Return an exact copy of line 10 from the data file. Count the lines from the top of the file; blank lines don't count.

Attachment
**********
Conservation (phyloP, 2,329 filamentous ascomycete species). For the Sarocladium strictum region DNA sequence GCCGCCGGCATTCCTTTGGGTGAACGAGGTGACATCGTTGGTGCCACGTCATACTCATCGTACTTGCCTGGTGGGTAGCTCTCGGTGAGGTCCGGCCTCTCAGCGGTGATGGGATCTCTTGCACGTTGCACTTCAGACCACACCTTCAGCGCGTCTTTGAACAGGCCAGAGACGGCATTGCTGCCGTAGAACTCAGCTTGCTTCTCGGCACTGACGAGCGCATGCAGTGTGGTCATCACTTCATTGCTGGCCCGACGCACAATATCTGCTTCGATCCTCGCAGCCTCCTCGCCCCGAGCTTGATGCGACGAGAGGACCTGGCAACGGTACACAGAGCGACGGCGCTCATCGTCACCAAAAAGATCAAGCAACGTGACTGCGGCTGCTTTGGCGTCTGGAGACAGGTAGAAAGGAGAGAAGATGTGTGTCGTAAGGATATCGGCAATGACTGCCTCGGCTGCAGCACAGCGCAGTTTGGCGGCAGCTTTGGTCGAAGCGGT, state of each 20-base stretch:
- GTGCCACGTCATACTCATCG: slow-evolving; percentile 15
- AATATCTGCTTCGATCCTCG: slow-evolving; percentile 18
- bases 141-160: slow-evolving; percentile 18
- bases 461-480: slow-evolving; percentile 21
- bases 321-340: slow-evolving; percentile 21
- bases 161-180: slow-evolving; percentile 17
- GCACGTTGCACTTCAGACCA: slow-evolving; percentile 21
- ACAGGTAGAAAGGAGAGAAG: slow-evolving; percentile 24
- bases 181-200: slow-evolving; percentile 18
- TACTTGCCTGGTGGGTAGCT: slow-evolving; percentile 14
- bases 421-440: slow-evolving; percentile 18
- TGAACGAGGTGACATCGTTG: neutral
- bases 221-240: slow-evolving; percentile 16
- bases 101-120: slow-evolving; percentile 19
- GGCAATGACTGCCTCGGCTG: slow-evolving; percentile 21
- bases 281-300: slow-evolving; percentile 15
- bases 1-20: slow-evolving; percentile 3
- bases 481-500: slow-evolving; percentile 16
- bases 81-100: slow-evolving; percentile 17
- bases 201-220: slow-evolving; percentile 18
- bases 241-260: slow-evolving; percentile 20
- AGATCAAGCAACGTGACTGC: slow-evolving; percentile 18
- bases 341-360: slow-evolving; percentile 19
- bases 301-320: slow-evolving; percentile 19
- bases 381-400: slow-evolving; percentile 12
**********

- bases 181-200: slow-evolving; percentile 18